Gontareva: “Too many have sacrificed and died to let oligarchs run the country again.”

Valeria Gontareva, former chair of the National Bank of Ukraine, poses for a photograph following an interview in London, Britain September 14, 2019. REUTERS/Simon Dawson

A picture is worth a thousand elections.

On September 10, the photograph of a meeting held between President Volodymyr Zelenskyy and notorious oligarch Ihor Kolomoisky was posted online and cast a chill across Ukraine. To many, it confirmed the fear that another one of their presidents was in the pocket of an oligarch.

Then on September 21, an article was published which included a photograph showing Kolomoisky watching a basketball game with unsavory businessmen.

“Kolomoisky was at a basketball game with guys linked to organized crime,” said Valeria Gontareva, former chairman of the National Bank of Ukraine, who was sent the article.

She and her family have been the victims of attacks that have riveted the country for weeks. She believes the oligarch is behind them. Kolomoisky denies her allegations. The public believes otherwise.

That is because the president’s silence has provided cover for a range of actions by the oligarch. Kolomoisky has made statements that have stunned markets, bruised the currency, and alarmed Ukraine’s western partners. He has intimidated individuals, competitors, unleashed hundreds of lawsuits, and allegedly taken over the management of some key state-owned enterprises at a critical time without pushback.

Kolomoisky claims Gontareva stole his PrivatBank without justification. (It was nationalized because $5.5 billion in assets were missing.) And he was able to obtain two court decisions that the deal was illegal and should be nullified. The National Bank of Ukraine is appealing these.

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Finally, last weekend Oleksandr Danylyuk, former finance minister who approved the bank restructuring and now secretary of the National Security and Defense Council, stepped up to the Kolomoisky challenge. He warned on television: “Any instability around PrivatBank has direct consequences for the stability of the financial system. It is investor confidence, the trust of foreign partners, and trust in the new government.”

Clearly, there should be laws against such mischief-making, and threats, but the new government scrambles to pass a raft of reforms, appoint a new judiciary, and prepare for major peace talks. And the new leader lacks the experience and toughness to know how to keep oligarchs in line. It’s into this propitious governance vacuum that Kolomoisky has leaped.

“The photo of Kolomoisky at the president’s boardroom table was important for him,” said Gontareva. “It was just before the Yalta European Strategy Conference, held by [oligarch] Viktor Pinchuk. Kolomoisky was a special guest and had never been invited before. What does it mean? Pinchuk recognizes who’s the boss.”

“Kolomoisky wants to be King of Ukraine, to keep everyone under his control,” said Gontareva. “I’m the example to all people who won’t obey Kolomoisky. There are 5,000 workers at the National Bank of Ukraine, its independent supervisory board, and 120 people at PrivatBank, hundreds at the Ministry of Finance, and all of them are terrified. Not just bankers, but all reformers.”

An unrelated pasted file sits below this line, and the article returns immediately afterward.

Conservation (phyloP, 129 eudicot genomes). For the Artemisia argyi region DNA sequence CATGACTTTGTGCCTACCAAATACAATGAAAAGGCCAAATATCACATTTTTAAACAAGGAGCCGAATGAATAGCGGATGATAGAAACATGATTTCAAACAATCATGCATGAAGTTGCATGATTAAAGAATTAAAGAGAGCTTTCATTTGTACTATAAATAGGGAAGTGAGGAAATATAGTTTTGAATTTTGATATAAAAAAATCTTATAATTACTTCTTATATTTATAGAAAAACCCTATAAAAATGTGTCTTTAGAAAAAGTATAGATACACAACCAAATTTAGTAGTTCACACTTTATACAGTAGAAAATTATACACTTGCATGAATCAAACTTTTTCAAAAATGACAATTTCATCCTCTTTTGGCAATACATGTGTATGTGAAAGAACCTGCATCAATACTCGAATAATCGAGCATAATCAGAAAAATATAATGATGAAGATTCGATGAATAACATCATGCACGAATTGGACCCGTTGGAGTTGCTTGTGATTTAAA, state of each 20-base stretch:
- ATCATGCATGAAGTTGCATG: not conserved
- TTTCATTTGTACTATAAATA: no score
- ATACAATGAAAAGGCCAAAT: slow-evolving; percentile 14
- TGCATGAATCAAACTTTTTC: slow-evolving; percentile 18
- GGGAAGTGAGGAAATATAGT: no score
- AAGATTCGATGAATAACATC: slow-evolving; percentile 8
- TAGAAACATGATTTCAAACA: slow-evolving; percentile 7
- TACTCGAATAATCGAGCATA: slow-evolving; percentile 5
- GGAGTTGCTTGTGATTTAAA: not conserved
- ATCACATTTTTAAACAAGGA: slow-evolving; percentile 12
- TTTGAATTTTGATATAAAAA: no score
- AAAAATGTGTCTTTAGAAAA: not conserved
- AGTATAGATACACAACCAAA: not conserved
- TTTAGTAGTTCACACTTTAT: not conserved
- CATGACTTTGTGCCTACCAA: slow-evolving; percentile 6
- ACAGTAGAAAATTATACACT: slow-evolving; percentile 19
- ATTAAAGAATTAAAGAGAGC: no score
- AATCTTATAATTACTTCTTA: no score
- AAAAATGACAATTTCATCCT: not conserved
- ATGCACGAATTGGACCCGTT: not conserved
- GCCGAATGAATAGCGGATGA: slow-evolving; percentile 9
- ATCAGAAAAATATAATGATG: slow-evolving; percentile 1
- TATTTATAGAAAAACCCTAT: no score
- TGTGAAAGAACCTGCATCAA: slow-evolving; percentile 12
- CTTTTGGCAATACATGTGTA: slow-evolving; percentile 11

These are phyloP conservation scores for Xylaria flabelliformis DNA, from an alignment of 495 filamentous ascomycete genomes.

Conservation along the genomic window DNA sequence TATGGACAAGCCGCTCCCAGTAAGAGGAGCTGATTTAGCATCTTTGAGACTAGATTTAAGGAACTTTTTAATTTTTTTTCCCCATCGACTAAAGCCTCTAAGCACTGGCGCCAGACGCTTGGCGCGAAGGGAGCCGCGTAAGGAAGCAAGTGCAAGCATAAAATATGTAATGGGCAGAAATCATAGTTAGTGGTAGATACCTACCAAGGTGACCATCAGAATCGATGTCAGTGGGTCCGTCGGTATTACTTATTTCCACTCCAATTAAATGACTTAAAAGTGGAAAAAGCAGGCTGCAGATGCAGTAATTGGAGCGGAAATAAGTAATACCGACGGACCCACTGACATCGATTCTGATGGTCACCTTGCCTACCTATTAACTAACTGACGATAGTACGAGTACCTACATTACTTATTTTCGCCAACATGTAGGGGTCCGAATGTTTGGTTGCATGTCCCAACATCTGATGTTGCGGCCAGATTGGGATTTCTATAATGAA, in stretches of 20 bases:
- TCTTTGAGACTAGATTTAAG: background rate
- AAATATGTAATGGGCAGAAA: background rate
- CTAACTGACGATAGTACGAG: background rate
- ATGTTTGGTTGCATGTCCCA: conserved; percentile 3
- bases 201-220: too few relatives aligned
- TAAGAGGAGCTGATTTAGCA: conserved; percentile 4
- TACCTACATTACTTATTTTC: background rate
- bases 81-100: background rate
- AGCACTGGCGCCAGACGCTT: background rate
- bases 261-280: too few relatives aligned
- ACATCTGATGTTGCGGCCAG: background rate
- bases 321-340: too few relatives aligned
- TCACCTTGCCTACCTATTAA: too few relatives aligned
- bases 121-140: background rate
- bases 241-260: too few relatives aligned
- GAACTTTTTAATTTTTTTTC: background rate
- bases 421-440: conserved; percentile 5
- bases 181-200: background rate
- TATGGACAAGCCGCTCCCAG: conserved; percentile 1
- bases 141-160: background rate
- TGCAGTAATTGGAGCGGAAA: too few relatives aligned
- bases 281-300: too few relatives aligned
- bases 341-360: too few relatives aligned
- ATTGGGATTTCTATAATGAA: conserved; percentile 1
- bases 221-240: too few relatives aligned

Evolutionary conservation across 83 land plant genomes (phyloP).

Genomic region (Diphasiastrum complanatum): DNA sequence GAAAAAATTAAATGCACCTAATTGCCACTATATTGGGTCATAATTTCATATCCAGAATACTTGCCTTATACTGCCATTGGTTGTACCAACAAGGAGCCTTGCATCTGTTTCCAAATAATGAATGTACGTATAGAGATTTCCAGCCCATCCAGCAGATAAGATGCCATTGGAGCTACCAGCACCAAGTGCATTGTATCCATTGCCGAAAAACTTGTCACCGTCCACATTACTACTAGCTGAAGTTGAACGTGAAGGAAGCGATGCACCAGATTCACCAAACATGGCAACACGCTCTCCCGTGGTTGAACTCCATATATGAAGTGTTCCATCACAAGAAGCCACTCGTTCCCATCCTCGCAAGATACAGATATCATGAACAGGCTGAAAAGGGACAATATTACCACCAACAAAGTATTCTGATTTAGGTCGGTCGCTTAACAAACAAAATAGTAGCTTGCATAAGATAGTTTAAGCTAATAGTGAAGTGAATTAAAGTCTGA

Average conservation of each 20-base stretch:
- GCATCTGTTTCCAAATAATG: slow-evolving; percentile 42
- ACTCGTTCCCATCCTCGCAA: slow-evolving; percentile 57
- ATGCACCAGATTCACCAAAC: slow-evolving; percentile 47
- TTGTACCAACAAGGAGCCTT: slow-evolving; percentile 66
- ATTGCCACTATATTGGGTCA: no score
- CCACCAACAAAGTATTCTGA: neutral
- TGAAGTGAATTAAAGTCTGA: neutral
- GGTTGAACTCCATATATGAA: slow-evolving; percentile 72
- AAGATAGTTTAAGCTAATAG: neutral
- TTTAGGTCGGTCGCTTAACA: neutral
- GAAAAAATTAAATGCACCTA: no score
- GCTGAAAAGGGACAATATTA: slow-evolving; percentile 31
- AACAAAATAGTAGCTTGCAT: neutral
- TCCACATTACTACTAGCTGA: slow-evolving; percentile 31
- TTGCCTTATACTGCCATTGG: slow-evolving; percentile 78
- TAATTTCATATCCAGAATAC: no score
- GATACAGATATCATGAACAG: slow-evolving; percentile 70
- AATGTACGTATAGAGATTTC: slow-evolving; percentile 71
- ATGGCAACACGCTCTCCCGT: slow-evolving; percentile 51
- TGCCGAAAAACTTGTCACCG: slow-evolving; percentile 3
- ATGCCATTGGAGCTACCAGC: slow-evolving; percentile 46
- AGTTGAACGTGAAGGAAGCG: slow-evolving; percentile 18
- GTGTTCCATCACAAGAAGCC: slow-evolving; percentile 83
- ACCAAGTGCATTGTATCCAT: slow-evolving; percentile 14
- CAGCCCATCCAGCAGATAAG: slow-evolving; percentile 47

Gontareva said she has met 40 or 50 times with Kolomoisky over the years and each time was threatened. Once the banks were restructured, she moved to London to complete a book and do research at the London School of Economics. But this August 26, she stepped onto the pedestrian crosswalk in London and a car hit her, badly injuring her legs and a foot. Witnesses said the driver saw her, and he stayed until police arrived. She’s now in a wheelchair pending two more serious operations.

London police thought it was a routine case of bad driving, but police have re-opened their investigation after Gontareva’s apartment in Kyiv was ransacked by men in masks with assault rifles, her son’s car was torched, and her country home was burned to the ground.

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“Nobody can believe this can happen,” she said. “There has always been political persecution in Ukraine, but not physical terror. My house burned down in 28 seconds and it took three hours to stop it. We saw it on the security cameras. Men threw two backpacks into the house and used military fire to ignite it. This was professional people who did this.”

Zelenskyy said he was shocked at this arson and ordered a special investigation to determine who was responsible.

But it may be too little, too late. Kolomoisky is winning. He is the oligarch of oligarchs and has set himself a permanent plate at the table.

“Zelenskyy was never in politics and he could be just a weak president,” said Gontareva.

Support for the National Bank of Ukraine and Gontareva from the West has been overwhelming, but if Zelenskyy cannot take on Kolomoisky, then his landmark election and reform agenda will be added to the trash heap of failed Ukrainian presidents and support for the country will erode.

Gontareva says she has no regrets about cleaning up the banking mess, but is “frightened.” She awaits the results of the police investigation before deciding about her future.

When asked what her advice would be to Ukrainians she said: “Be brave. Push Zelenskyy daily to get rid of Kolomoisky. Demonstrators recently demanded that Kolomoisky lose his Ukrainian citizenship because he has Israeli and Cypriot passports. That is a good idea. Anything will help. Too many have sacrificed and died to let oligarchs run the country again.”

Diane Francis is a Senior Fellow at the Atlantic Council’s Eurasia Center, Editor at Large with the National Post in Canada, a Distinguished Professor at Ryerson University’s Ted Rogers School of Management, and author of ten books.

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